Construction for Southern California’s high-speed, all-electric train is expected to begin later this year for the Brightline West project. This fast-moving rail will be capable of reaching speeds of 186+ miles per hour and is estimated only to take 90 minutes to travel from Apple Valley to Las Vegas.
The privately owned rail company, Brightline proudly announced on their social media that the project “will be built with unionized labor in California and Nevada, creating approximately 10,000 construction jobs.” Brightline has already constructed a similar high-speed rail, now open and operating in Florida, connecting Miami, Fort Lauderdale, West Palm Beach, and Orlando.
Here on the West Coast, all new tracks will be constructed within the median of Interstate 15 from Rancho Cucamonga to Las Vegas in order to accommodate the zero-emission trains while also using an overhead catenary system consisting of wires suspended overhead.
Besides new train tracks, construction also includes new transit stations that will be built in Las Vegas, Apple Valley, Hesperia, and Rancho Cucamonga. On June 28th, 2023, the San Bernardino Transportation Authority was awarded $25 million from the US government through the Rebuilding American Infrastructure with Sustainability and Equity Grant. The funds will be used to design and build Brightline stations for both Hesperia and Apple Valley. The overall construction is estimated to take about four years, and a project video with concept designs can be viewed on the Brightline West Facebook.
Another high-speed rail project is underway that will take an alternate route not through the Cajon Pass but will run from Palmdale to the Victor Valley, connecting the growing desert communities to Northern Los Angeles via Palmdale Road and through the back route near Hwy 14. This project is in the early development stages and is managed by the High Desert Corridor Joint Powers Agency, which includes local government offices and local transit agencies.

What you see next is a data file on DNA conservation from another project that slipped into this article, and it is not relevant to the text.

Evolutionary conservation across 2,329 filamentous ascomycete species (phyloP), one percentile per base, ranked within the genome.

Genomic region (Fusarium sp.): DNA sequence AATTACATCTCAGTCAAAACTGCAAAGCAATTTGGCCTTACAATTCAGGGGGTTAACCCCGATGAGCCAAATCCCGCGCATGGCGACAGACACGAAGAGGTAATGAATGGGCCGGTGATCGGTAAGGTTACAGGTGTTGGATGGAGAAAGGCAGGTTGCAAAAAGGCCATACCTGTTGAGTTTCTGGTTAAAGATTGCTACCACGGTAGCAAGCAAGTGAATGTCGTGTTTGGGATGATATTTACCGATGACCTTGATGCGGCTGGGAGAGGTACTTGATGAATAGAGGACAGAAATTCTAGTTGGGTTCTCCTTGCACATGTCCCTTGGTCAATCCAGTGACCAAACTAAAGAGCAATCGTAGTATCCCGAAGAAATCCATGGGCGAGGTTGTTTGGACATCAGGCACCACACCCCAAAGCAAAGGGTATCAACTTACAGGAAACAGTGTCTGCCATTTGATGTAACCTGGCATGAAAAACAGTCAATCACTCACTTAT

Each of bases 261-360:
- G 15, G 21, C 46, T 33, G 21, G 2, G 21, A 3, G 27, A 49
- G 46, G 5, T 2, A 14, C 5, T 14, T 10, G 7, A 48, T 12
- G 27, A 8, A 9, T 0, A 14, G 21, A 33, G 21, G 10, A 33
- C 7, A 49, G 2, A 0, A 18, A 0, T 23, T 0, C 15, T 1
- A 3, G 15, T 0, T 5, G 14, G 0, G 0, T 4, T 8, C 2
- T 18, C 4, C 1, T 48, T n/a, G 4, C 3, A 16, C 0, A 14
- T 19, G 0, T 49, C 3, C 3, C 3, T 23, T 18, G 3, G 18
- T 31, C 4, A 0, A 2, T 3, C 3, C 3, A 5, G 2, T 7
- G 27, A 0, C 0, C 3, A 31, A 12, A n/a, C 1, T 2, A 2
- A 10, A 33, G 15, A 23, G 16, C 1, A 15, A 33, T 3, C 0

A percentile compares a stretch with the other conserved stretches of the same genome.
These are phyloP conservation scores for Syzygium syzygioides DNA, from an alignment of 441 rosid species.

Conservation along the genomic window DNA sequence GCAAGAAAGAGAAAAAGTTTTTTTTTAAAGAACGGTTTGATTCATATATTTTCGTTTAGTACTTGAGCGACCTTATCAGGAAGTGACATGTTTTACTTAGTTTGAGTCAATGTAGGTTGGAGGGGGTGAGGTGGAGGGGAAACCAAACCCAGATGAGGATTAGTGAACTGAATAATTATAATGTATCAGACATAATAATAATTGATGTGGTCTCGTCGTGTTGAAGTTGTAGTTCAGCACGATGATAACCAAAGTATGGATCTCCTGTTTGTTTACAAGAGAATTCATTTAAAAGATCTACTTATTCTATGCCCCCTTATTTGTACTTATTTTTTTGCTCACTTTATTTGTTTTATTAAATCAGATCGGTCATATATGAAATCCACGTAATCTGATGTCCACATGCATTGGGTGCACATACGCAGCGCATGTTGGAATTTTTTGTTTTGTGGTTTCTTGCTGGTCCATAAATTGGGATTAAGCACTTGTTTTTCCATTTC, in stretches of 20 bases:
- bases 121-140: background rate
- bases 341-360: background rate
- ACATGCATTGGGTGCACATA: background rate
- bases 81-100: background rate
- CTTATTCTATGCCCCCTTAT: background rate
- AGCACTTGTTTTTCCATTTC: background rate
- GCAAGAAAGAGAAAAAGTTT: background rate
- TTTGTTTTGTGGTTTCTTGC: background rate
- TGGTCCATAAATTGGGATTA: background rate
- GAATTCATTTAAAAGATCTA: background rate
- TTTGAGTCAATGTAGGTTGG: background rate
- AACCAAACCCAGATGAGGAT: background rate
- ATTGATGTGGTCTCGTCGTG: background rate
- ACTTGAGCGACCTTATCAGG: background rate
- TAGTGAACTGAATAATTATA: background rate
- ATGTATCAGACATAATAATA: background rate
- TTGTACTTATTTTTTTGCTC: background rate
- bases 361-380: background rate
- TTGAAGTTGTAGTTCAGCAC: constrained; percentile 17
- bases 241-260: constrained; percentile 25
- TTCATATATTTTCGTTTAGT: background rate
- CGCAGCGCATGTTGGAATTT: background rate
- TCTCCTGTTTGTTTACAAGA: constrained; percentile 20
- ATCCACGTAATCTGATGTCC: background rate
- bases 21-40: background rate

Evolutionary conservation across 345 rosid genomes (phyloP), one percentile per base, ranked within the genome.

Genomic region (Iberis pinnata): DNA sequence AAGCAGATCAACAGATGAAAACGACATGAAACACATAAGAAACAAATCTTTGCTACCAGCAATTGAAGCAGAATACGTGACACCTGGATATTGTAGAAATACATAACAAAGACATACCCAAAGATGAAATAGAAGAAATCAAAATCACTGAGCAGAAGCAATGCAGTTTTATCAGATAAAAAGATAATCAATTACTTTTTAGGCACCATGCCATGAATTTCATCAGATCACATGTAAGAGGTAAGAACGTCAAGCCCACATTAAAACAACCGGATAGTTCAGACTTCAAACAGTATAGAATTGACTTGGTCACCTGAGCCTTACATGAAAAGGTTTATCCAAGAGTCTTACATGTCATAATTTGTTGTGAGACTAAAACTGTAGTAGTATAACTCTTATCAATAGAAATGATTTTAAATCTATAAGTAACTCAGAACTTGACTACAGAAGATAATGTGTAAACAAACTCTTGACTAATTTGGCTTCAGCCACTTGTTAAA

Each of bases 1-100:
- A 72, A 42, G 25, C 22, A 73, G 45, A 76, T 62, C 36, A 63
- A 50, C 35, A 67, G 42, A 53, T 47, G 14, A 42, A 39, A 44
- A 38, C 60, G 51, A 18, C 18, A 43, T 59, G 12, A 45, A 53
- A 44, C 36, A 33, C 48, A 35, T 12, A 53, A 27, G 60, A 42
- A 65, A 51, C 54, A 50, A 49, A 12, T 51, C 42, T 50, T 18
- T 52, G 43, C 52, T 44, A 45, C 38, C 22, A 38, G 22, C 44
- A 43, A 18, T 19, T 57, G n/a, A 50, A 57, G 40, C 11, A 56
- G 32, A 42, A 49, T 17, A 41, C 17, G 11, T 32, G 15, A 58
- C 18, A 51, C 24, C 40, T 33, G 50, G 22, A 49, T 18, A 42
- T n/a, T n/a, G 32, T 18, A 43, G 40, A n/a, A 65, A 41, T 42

The route has been named the High Desert Corridor High-Speed Rail project and is funded by LA County Measure M with $8.5 Million. According to the Joint Powers Agency website, they were recently awarded an additional $8 Million grant from the California State Transportation Agency in April of 2023. With new train tracks being constructed also comes the development of a new state-of-the-art transportation center for Palmdale. Although there is no estimated timeline for this project yet, the JPA hopefully plans to start awarding contracts to design firms later this year. A video of this project can also be viewed on the High Desert Corridor JPA website.
With the construction of high-speed rails surrounding the Tri-Community, there is uncertainty about how these projects might affect future businesses and residents in Phelan, Pinon Hills, and Wrightwood. There is no doubt that traffic will be impacted along the Cajon Pass for commuters once construction begins for Brightline West. Still, over time, traffic on the pass will hopefully improve once the train begins transporting large groups of people.
There is also the possibility for less traffic and visitors on Hwy 138 once the High Desert Corridor rail bypasses Pinon Hills, Llano, and Little Rock by being rerouted through Palmdale Road. Local businesses along 138 could be affected, but, on the other hand, these small towns might continue to keep their rural charm without the construction of new technology influencing their small communities.
As these projects continue to develop, more insight into economic impacts will surface, but, whatever the future holds for the Tri-Community, the greatest impact that these projects have will ultimately be on the environment. The Brightline West project alone will be instrumental in removing 3 million cars from the road each year, and the company has even entered an agreement with Caltrans to construct three wildlife overcrossings dedicated to providing a safe path for Mojave Desert wildlife to cross over, especially the Bighorn Sheep. Both projects will improve air quality in Southern California and significantly reduce greenhouse gas emissions, which would also be a huge win for our beautiful desert, mountain, and transitional ecosystems.